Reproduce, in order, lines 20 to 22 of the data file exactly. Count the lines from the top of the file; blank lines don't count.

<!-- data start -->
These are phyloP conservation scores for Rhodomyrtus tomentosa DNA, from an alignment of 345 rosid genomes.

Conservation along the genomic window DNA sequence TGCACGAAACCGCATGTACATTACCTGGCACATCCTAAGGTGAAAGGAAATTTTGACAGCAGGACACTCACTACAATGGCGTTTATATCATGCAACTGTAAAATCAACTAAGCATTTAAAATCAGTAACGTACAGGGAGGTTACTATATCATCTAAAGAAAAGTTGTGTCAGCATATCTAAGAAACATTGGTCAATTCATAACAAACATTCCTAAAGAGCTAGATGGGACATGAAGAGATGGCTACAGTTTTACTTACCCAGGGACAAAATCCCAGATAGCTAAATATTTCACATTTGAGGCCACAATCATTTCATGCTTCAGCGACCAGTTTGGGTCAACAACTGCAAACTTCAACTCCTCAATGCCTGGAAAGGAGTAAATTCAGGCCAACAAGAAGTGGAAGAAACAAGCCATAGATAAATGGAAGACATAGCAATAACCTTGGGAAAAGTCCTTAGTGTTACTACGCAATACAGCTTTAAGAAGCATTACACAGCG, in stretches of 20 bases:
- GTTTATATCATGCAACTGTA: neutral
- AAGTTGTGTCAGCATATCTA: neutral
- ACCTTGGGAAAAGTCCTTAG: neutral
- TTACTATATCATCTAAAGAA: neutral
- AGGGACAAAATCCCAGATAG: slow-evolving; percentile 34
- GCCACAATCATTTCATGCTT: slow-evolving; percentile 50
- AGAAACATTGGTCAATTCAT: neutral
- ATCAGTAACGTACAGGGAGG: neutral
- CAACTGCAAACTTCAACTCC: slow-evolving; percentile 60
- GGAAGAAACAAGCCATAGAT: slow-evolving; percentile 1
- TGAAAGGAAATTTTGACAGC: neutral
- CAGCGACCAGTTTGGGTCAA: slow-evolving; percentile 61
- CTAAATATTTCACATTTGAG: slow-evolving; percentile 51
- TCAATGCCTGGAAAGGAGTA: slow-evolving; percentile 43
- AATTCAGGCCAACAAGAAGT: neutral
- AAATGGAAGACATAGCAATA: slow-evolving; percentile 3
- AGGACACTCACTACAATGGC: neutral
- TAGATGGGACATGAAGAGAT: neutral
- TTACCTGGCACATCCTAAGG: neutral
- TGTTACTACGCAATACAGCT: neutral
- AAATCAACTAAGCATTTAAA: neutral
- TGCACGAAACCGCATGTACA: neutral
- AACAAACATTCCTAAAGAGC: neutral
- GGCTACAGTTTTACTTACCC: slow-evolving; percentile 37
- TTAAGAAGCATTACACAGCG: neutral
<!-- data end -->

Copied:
- TAGATGGGACATGAAGAGAT: neutral
- TTACCTGGCACATCCTAAGG: neutral
- TGTTACTACGCAATACAGCT: neutral